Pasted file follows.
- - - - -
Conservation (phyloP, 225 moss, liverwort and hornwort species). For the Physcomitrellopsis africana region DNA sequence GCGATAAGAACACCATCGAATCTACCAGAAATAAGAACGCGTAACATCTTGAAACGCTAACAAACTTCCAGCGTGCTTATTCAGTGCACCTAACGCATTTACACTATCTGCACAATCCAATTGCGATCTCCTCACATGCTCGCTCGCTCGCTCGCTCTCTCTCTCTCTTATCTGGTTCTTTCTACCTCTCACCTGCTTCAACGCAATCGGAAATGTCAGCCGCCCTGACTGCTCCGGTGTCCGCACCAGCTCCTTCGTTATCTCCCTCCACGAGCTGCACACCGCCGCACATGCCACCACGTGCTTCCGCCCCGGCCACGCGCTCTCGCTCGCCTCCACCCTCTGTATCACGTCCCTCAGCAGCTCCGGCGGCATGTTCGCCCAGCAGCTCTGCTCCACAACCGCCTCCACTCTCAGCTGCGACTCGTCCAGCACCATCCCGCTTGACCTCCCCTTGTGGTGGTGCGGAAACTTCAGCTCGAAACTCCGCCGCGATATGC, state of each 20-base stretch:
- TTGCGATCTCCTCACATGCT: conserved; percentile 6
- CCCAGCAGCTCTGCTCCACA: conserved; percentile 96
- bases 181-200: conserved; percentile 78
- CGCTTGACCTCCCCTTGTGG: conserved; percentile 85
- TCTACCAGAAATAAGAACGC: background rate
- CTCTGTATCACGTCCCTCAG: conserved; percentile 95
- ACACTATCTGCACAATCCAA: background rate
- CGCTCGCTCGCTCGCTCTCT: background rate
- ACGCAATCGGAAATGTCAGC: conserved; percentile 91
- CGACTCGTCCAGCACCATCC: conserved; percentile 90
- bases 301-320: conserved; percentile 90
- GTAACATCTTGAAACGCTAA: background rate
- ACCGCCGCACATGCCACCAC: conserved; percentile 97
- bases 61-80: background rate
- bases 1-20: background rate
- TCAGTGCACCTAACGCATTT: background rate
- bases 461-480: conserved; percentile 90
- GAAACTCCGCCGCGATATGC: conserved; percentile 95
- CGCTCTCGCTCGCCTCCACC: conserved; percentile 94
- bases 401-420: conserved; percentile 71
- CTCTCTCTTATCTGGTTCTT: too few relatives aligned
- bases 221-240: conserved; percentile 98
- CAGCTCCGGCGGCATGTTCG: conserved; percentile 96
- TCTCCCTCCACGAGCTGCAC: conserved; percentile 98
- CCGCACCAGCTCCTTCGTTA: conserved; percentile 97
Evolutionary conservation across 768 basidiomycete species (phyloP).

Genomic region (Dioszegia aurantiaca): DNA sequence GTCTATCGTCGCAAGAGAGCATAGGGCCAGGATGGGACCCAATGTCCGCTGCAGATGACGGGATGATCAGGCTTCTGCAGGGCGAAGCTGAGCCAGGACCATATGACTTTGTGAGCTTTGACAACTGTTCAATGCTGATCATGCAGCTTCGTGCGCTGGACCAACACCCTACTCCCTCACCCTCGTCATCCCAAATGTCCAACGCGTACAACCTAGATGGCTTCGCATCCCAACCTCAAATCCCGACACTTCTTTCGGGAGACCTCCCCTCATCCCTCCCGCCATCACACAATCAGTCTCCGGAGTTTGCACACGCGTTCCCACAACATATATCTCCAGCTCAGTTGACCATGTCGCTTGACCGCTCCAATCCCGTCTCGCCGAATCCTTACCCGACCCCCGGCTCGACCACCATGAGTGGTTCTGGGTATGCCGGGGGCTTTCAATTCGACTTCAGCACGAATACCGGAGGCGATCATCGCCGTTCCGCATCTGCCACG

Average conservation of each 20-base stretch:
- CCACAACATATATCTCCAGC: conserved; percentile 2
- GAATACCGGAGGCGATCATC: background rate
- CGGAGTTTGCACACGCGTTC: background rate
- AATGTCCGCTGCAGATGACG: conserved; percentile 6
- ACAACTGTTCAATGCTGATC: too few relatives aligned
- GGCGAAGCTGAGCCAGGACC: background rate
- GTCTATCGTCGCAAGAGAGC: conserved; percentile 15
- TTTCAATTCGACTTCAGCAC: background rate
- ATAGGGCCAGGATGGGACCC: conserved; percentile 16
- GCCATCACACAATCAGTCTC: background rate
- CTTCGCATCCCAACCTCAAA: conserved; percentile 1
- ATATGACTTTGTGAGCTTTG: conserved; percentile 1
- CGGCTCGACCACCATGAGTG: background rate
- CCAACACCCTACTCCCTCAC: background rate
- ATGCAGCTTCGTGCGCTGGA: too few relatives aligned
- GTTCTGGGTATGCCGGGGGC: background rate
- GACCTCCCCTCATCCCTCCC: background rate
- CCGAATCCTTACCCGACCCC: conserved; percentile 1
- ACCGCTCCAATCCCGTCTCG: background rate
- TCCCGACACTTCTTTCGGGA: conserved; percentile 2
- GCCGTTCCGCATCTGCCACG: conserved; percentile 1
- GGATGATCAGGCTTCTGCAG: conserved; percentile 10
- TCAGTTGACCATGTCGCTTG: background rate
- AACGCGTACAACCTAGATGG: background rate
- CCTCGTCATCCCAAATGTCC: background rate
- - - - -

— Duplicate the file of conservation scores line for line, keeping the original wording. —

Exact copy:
Conservation (phyloP, 225 moss, liverwort and hornwort species). For the Physcomitrellopsis africana region DNA sequence GCGATAAGAACACCATCGAATCTACCAGAAATAAGAACGCGTAACATCTTGAAACGCTAACAAACTTCCAGCGTGCTTATTCAGTGCACCTAACGCATTTACACTATCTGCACAATCCAATTGCGATCTCCTCACATGCTCGCTCGCTCGCTCGCTCTCTCTCTCTCTTATCTGGTTCTTTCTACCTCTCACCTGCTTCAACGCAATCGGAAATGTCAGCCGCCCTGACTGCTCCGGTGTCCGCACCAGCTCCTTCGTTATCTCCCTCCACGAGCTGCACACCGCCGCACATGCCACCACGTGCTTCCGCCCCGGCCACGCGCTCTCGCTCGCCTCCACCCTCTGTATCACGTCCCTCAGCAGCTCCGGCGGCATGTTCGCCCAGCAGCTCTGCTCCACAACCGCCTCCACTCTCAGCTGCGACTCGTCCAGCACCATCCCGCTTGACCTCCCCTTGTGGTGGTGCGGAAACTTCAGCTCGAAACTCCGCCGCGATATGC, state of each 20-base stretch:
- TTGCGATCTCCTCACATGCT: conserved; percentile 6
- CCCAGCAGCTCTGCTCCACA: conserved; percentile 96
- bases 181-200: conserved; percentile 78
- CGCTTGACCTCCCCTTGTGG: conserved; percentile 85
- TCTACCAGAAATAAGAACGC: background rate
- CTCTGTATCACGTCCCTCAG: conserved; percentile 95
- ACACTATCTGCACAATCCAA: background rate
- CGCTCGCTCGCTCGCTCTCT: background rate
- ACGCAATCGGAAATGTCAGC: conserved; percentile 91
- CGACTCGTCCAGCACCATCC: conserved; percentile 90
- bases 301-320: conserved; percentile 90
- GTAACATCTTGAAACGCTAA: background rate
- ACCGCCGCACATGCCACCAC: conserved; percentile 97
- bases 61-80: background rate
- bases 1-20: background rate
- TCAGTGCACCTAACGCATTT: background rate
- bases 461-480: conserved; percentile 90
- GAAACTCCGCCGCGATATGC: conserved; percentile 95
- CGCTCTCGCTCGCCTCCACC: conserved; percentile 94
- bases 401-420: conserved; percentile 71
- CTCTCTCTTATCTGGTTCTT: too few relatives aligned
- bases 221-240: conserved; percentile 98
- CAGCTCCGGCGGCATGTTCG: conserved; percentile 96
- TCTCCCTCCACGAGCTGCAC: conserved; percentile 98
- CCGCACCAGCTCCTTCGTTA: conserved; percentile 97
Evolutionary conservation across 768 basidiomycete species (phyloP).

Genomic region (Dioszegia aurantiaca): DNA sequence GTCTATCGTCGCAAGAGAGCATAGGGCCAGGATGGGACCCAATGTCCGCTGCAGATGACGGGATGATCAGGCTTCTGCAGGGCGAAGCTGAGCCAGGACCATATGACTTTGTGAGCTTTGACAACTGTTCAATGCTGATCATGCAGCTTCGTGCGCTGGACCAACACCCTACTCCCTCACCCTCGTCATCCCAAATGTCCAACGCGTACAACCTAGATGGCTTCGCATCCCAACCTCAAATCCCGACACTTCTTTCGGGAGACCTCCCCTCATCCCTCCCGCCATCACACAATCAGTCTCCGGAGTTTGCACACGCGTTCCCACAACATATATCTCCAGCTCAGTTGACCATGTCGCTTGACCGCTCCAATCCCGTCTCGCCGAATCCTTACCCGACCCCCGGCTCGACCACCATGAGTGGTTCTGGGTATGCCGGGGGCTTTCAATTCGACTTCAGCACGAATACCGGAGGCGATCATCGCCGTTCCGCATCTGCCACG

Average conservation of each 20-base stretch:
- CCACAACATATATCTCCAGC: conserved; percentile 2
- GAATACCGGAGGCGATCATC: background rate
- CGGAGTTTGCACACGCGTTC: background rate
- AATGTCCGCTGCAGATGACG: conserved; percentile 6
- ACAACTGTTCAATGCTGATC: too few relatives aligned
- GGCGAAGCTGAGCCAGGACC: background rate
- GTCTATCGTCGCAAGAGAGC: conserved; percentile 15
- TTTCAATTCGACTTCAGCAC: background rate
- ATAGGGCCAGGATGGGACCC: conserved; percentile 16
- GCCATCACACAATCAGTCTC: background rate
- CTTCGCATCCCAACCTCAAA: conserved; percentile 1
- ATATGACTTTGTGAGCTTTG: conserved; percentile 1
- CGGCTCGACCACCATGAGTG: background rate
- CCAACACCCTACTCCCTCAC: background rate
- ATGCAGCTTCGTGCGCTGGA: too few relatives aligned
- GTTCTGGGTATGCCGGGGGC: background rate
- GACCTCCCCTCATCCCTCCC: background rate
- CCGAATCCTTACCCGACCCC: conserved; percentile 1
- ACCGCTCCAATCCCGTCTCG: background rate
- TCCCGACACTTCTTTCGGGA: conserved; percentile 2
- GCCGTTCCGCATCTGCCACG: conserved; percentile 1
- GGATGATCAGGCTTCTGCAG: conserved; percentile 10
- TCAGTTGACCATGTCGCTTG: background rate
- AACGCGTACAACCTAGATGG: background rate
- CCTCGTCATCCCAAATGTCC: background rate